Dollar Shave Club parlayed a tongue-in-cheek tagline (“Our blades are f---ing great”) into an online viral video ad sensation. Now, four years and nearly 23 million YouTube views later, the startup is getting a $1 billion buyout from Unilever.
Dollar Shave Club isn't the only brand that experienced a major boost in consumer awareness (and sales) from a well-played video marketing campaign going viral. In fact, It’s no wonder Unilever knew a viral marketing hit when they saw one: Its Dove brand’s Real Beauty videos are consistently high-ranking.
Have a laugh by watching the original Dollar Shave Club pitch, as well as a few other highly successful online ads below:
Dos Equis' "Most Interesting Man in the World"
This Heineken-owned brand vaulted from being a small regional player to mainstream stardom (and Internet-meme fame) when it rolled out its "Most Interesting Man in the World" campaign, which ran for nearly a decade before it shot its adventurous character into space earlier this year. Sales grew by double-digit percentages, according to Advertising Age, while other import beers struggled.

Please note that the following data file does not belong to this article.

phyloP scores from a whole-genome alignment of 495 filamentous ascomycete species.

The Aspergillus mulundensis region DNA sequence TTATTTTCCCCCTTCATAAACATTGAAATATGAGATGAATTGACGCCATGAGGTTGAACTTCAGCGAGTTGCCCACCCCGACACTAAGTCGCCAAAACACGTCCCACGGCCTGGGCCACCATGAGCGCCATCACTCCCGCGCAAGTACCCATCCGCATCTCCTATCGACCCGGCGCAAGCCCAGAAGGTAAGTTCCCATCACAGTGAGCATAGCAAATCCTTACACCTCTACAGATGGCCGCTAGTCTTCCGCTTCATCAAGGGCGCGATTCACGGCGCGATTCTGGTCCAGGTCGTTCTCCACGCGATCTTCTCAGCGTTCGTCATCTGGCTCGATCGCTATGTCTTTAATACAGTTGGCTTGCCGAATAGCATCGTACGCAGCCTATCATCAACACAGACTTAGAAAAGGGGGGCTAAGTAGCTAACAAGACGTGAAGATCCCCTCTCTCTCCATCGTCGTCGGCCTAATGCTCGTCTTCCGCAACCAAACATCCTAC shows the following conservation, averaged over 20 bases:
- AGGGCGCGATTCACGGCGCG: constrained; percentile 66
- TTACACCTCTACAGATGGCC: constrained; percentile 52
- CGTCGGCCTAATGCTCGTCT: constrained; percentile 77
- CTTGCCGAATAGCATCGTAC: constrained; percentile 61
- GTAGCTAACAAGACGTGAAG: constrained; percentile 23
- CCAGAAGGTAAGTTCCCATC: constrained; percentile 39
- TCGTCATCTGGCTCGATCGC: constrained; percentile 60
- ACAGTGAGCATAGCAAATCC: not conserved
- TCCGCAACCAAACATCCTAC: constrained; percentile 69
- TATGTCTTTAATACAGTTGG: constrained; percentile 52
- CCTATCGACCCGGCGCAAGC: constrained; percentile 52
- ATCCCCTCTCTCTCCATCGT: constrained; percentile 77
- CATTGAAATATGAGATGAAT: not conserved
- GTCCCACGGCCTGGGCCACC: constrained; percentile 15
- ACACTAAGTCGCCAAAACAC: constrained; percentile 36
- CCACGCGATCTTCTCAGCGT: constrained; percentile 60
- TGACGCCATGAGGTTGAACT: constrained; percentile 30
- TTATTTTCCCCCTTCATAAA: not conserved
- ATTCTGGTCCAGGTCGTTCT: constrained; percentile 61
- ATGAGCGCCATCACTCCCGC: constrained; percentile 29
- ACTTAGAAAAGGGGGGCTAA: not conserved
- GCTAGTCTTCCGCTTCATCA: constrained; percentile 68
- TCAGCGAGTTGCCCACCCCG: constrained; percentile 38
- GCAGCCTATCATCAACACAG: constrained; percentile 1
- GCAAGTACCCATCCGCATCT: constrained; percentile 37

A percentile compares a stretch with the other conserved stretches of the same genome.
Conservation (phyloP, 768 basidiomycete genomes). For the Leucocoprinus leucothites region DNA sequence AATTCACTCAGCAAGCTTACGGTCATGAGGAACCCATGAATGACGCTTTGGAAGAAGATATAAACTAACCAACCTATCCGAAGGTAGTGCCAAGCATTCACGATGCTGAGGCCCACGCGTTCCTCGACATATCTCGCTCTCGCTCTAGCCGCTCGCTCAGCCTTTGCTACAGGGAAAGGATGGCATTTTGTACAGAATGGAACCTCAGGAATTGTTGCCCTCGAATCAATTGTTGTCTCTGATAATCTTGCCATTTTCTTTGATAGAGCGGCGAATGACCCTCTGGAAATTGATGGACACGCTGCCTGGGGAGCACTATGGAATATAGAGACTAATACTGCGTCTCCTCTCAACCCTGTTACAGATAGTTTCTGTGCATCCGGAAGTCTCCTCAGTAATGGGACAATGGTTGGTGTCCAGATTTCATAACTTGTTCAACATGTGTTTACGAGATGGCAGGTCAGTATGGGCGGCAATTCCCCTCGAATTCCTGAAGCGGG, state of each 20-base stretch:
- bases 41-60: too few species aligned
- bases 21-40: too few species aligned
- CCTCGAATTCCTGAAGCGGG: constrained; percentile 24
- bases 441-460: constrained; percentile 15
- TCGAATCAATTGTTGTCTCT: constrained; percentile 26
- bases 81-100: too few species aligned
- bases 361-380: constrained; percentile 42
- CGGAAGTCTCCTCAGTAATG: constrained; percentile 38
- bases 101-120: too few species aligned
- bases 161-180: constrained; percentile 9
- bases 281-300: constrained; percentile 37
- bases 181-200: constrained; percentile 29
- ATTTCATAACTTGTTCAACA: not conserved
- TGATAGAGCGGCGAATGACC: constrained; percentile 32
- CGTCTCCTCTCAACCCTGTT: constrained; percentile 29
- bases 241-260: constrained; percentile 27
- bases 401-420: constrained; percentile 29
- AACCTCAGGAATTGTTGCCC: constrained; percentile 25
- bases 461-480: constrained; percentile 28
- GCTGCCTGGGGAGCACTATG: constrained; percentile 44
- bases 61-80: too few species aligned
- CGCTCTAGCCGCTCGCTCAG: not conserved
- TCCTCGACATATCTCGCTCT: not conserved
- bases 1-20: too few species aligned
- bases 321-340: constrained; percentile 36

Feminine hygiene wouldn't seem to be a product category that lends itself to blunt, humorous advertising. But that's why this campaign took off when it launched in 2013. Offering mail-order subscriptions of feminine hygiene products, business for the HelloFlo period starter kit was slow at the outset, founder Naama Bloom told Fast Company. But the "Camp Gyno" video opened up a the market for HelloFlo, and attracted the attention of Proctor & Gamble, which threw its marketing checkbook and the name recognition of its Always brand behind HelloFlo, even creating a second video in the same funny-yet-cringe-worthy vein.
When greeting card company American Greetings wanted to get the word out about its new platform for creating customizable cards, it pegged Mother's Day as the right time to launch a video ad that went for the element of surprise. Accompanied by the hashtag #worldstoughestjob, the video (which has been viewed more than 26 million times on YouTube since it launched two years ago) sets up a mock job interview that sounds like the position from hell: Long hours, no breaks, demanding and high-pressure tasks — the works. The mic-drop moment is, of course, when the "interviewer" reveals that the job interview is fake but the job is real: being a mom.